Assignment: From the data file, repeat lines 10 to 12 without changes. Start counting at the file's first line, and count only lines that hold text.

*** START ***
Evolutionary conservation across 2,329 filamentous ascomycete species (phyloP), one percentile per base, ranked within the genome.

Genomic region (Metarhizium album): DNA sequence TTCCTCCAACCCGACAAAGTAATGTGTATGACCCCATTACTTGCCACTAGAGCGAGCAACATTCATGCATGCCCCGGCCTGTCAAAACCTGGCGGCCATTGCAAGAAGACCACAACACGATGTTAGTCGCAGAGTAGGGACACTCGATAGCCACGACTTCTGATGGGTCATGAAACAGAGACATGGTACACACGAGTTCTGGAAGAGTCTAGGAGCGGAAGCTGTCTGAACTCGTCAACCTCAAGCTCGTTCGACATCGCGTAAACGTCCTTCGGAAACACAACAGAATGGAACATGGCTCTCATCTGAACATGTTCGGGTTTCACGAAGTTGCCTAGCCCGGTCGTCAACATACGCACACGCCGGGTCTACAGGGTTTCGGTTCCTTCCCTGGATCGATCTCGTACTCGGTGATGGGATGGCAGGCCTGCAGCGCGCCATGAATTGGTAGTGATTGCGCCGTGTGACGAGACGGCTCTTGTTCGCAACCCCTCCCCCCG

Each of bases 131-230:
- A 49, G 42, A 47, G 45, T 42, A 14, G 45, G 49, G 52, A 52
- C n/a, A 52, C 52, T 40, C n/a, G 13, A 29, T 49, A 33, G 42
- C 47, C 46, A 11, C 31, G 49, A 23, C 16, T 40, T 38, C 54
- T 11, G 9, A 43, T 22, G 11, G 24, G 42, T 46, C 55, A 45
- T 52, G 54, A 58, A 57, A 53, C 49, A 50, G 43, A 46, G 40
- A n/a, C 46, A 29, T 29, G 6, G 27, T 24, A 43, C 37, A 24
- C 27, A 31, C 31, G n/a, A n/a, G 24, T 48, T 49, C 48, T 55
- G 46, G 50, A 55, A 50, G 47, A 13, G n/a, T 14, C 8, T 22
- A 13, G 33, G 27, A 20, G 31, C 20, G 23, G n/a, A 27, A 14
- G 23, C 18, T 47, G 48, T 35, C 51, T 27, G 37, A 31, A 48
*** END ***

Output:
- C 27, A 31, C 31, G n/a, A n/a, G 24, T 48, T 49, C 48, T 55
- G 46, G 50, A 55, A 50, G 47, A 13, G n/a, T 14, C 8, T 22
- A 13, G 33, G 27, A 20, G 31, C 20, G 23, G n/a, A 27, A 14